Deloitte will cut 1,200 jobs in the United States

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Deloitte has told employees it will cut about 1,200 jobs in the US, becoming the latest of the Big Four accounting firms to react to a slowdown in the advisory side of its business.

They were told the cuts amounted to 1.5 percent of the US workforce, but would be higher in areas such as the financial advisory business, which has been hit by a decline in merger and acquisition activity.

Leaders of Deloitte’s risk and financial advisory division revealed the extent of the cuts in a call with employees Thursday, according to employees who discussed the matter in online forums. Reductions in RFA are as high as 3 percent.

“Our US business continues to experience strong customer demand,” said a Deloitte spokesperson. “Because of moderation of growth in selected practices, we take modest personal action when necessary.”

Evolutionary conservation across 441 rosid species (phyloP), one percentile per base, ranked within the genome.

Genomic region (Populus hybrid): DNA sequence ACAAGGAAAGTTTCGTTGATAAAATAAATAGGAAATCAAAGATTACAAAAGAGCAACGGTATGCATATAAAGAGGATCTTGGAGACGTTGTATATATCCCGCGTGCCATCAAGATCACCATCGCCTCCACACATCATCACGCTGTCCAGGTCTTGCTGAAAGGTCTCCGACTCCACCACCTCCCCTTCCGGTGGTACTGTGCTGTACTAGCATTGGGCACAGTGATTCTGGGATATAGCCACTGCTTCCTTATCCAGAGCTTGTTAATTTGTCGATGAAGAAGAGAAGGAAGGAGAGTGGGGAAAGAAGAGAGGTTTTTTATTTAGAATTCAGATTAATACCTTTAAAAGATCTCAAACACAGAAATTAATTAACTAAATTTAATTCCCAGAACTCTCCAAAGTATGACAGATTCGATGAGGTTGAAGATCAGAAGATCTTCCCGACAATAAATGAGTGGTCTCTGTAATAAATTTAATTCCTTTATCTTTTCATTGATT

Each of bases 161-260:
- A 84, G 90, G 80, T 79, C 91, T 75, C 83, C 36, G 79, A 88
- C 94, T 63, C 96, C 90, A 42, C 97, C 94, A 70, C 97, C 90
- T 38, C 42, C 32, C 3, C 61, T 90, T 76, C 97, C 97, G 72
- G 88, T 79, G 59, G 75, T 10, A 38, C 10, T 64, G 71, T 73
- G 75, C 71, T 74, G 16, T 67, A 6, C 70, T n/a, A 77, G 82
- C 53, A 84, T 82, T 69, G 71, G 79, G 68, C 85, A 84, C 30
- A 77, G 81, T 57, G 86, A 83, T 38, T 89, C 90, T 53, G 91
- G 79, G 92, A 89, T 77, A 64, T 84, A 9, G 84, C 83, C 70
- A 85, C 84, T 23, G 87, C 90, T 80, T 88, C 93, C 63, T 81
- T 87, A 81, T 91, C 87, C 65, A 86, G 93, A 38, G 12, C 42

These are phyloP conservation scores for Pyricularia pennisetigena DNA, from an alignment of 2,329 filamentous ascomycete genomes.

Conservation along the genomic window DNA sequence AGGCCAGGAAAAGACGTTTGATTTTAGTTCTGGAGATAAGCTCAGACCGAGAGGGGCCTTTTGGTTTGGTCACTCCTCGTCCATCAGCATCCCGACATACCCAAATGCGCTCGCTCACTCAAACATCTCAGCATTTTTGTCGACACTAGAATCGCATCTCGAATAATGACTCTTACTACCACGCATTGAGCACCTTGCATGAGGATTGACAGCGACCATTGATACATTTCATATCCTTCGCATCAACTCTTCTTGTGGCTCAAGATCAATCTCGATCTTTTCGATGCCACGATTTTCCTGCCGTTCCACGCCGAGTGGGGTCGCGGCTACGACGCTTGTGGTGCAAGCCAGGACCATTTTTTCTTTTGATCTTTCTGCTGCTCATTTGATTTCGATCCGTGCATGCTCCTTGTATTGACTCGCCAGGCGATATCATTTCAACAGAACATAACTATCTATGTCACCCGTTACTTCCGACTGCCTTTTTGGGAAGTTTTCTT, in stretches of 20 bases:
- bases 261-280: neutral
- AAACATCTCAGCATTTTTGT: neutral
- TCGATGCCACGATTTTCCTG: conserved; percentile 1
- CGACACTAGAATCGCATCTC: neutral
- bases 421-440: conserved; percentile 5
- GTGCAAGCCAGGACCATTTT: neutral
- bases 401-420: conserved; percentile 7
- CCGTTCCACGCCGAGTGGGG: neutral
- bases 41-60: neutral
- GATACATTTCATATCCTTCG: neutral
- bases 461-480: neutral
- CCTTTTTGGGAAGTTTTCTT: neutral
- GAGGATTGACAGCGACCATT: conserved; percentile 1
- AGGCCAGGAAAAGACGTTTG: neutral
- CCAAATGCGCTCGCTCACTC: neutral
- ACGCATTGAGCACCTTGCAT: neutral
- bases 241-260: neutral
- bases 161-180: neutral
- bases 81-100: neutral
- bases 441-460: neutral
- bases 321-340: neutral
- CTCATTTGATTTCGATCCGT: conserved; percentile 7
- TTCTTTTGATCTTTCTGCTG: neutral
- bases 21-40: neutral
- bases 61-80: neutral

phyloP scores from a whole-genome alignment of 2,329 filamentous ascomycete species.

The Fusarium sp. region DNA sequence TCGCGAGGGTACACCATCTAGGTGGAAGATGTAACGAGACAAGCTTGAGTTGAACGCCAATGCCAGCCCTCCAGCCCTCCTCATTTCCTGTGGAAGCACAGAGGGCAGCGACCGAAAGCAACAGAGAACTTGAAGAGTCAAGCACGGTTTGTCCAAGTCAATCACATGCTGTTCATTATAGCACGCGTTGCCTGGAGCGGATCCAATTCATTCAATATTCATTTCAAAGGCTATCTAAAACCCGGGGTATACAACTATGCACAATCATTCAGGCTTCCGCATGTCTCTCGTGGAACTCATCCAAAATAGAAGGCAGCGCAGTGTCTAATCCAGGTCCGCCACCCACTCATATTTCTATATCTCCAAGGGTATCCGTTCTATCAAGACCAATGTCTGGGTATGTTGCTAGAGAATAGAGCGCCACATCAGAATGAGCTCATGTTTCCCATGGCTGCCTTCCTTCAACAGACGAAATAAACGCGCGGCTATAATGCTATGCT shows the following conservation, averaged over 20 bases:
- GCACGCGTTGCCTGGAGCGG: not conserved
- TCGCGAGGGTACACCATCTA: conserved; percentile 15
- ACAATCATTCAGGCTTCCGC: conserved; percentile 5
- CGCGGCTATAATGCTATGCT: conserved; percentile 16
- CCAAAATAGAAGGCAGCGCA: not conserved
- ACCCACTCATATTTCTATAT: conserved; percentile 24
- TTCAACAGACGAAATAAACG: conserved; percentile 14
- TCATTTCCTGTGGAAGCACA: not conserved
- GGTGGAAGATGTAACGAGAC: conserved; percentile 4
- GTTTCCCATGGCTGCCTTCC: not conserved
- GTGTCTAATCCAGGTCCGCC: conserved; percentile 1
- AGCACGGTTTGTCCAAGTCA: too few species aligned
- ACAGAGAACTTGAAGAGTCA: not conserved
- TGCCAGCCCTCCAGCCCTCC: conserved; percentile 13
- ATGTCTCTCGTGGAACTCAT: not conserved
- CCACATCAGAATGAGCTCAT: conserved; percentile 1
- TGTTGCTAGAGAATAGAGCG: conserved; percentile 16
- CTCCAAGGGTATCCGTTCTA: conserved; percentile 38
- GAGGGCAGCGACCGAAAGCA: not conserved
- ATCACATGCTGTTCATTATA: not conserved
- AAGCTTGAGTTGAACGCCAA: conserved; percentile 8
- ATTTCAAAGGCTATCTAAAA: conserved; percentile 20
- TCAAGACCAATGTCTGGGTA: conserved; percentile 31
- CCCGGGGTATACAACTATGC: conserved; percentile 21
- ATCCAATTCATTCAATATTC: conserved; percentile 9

Deloitte’s cuts are shallower than those of competitors EY and KPMG. In February, KPMG said it would lay off consulting staff totaling nearly 2 percent of its US workforce.

EY said earlier this week that 5 percent of its American employees will lose their jobs — 3,000 people in all. Its announcement came less than a week after EY’s US leadership canceled a project to spin off its consulting business after more than a year of planning.

McKinsey, the strategic consulting firm, and Accenture, which specializes in information technology consulting, also cut jobs.

Deloitte and its competitors went on a post-pandemic hiring spree, when customers were clamoring for advice on how to transform their IT to handle remote working and the companies’ mergers and acquisitions activity was booming. The number of Deloitte employees in the US swelled from 65,000 in 2024 to 80,000 last year, according to its annual Transparency Report.

While parts of the consulting industry are still growing strongly, others have shrunk. In a survey of specialist advisors conducted this month by investment bank William Blair, only a third of M&A advisors reported quarter-on-quarter growth in demand.